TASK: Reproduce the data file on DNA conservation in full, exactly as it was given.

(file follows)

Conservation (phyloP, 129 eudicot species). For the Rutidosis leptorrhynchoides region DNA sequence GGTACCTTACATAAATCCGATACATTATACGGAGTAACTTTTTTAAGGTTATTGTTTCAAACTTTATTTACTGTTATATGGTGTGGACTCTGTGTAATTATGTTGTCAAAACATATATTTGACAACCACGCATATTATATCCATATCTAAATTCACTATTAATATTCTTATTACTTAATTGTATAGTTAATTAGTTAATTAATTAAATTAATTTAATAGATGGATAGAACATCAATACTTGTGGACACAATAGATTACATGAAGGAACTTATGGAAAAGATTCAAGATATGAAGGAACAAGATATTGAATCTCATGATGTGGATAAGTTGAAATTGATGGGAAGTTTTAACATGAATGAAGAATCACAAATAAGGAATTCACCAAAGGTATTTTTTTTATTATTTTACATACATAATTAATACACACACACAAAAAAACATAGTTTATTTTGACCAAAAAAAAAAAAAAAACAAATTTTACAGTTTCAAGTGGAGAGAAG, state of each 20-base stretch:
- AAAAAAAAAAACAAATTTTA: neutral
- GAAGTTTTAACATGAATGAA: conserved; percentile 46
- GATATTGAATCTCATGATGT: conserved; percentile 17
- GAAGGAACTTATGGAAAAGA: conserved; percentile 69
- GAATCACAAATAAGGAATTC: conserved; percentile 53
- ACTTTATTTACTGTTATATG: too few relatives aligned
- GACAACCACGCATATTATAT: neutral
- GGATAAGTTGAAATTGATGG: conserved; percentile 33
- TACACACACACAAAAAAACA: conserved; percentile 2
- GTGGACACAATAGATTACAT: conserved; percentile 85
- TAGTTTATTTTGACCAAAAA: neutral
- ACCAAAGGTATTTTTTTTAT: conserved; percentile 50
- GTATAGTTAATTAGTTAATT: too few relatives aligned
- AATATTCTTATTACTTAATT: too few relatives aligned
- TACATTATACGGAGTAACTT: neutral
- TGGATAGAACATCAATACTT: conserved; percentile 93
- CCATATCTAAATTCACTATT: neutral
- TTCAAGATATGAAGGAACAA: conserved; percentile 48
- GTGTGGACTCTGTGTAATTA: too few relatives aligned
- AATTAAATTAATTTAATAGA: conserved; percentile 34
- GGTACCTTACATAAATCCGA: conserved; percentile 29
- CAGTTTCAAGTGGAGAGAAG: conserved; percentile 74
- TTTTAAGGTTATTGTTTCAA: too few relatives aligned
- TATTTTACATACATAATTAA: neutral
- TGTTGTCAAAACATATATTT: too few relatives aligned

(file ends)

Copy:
Conservation (phyloP, 129 eudicot species). For the Rutidosis leptorrhynchoides region DNA sequence GGTACCTTACATAAATCCGATACATTATACGGAGTAACTTTTTTAAGGTTATTGTTTCAAACTTTATTTACTGTTATATGGTGTGGACTCTGTGTAATTATGTTGTCAAAACATATATTTGACAACCACGCATATTATATCCATATCTAAATTCACTATTAATATTCTTATTACTTAATTGTATAGTTAATTAGTTAATTAATTAAATTAATTTAATAGATGGATAGAACATCAATACTTGTGGACACAATAGATTACATGAAGGAACTTATGGAAAAGATTCAAGATATGAAGGAACAAGATATTGAATCTCATGATGTGGATAAGTTGAAATTGATGGGAAGTTTTAACATGAATGAAGAATCACAAATAAGGAATTCACCAAAGGTATTTTTTTTATTATTTTACATACATAATTAATACACACACACAAAAAAACATAGTTTATTTTGACCAAAAAAAAAAAAAAAACAAATTTTACAGTTTCAAGTGGAGAGAAG, state of each 20-base stretch:
- AAAAAAAAAAACAAATTTTA: neutral
- GAAGTTTTAACATGAATGAA: conserved; percentile 46
- GATATTGAATCTCATGATGT: conserved; percentile 17
- GAAGGAACTTATGGAAAAGA: conserved; percentile 69
- GAATCACAAATAAGGAATTC: conserved; percentile 53
- ACTTTATTTACTGTTATATG: too few relatives aligned
- GACAACCACGCATATTATAT: neutral
- GGATAAGTTGAAATTGATGG: conserved; percentile 33
- TACACACACACAAAAAAACA: conserved; percentile 2
- GTGGACACAATAGATTACAT: conserved; percentile 85
- TAGTTTATTTTGACCAAAAA: neutral
- ACCAAAGGTATTTTTTTTAT: conserved; percentile 50
- GTATAGTTAATTAGTTAATT: too few relatives aligned
- AATATTCTTATTACTTAATT: too few relatives aligned
- TACATTATACGGAGTAACTT: neutral
- TGGATAGAACATCAATACTT: conserved; percentile 93
- CCATATCTAAATTCACTATT: neutral
- TTCAAGATATGAAGGAACAA: conserved; percentile 48
- GTGTGGACTCTGTGTAATTA: too few relatives aligned
- AATTAAATTAATTTAATAGA: conserved; percentile 34
- GGTACCTTACATAAATCCGA: conserved; percentile 29
- CAGTTTCAAGTGGAGAGAAG: conserved; percentile 74
- TTTTAAGGTTATTGTTTCAA: too few relatives aligned
- TATTTTACATACATAATTAA: neutral
- TGTTGTCAAAACATATATTT: too few relatives aligned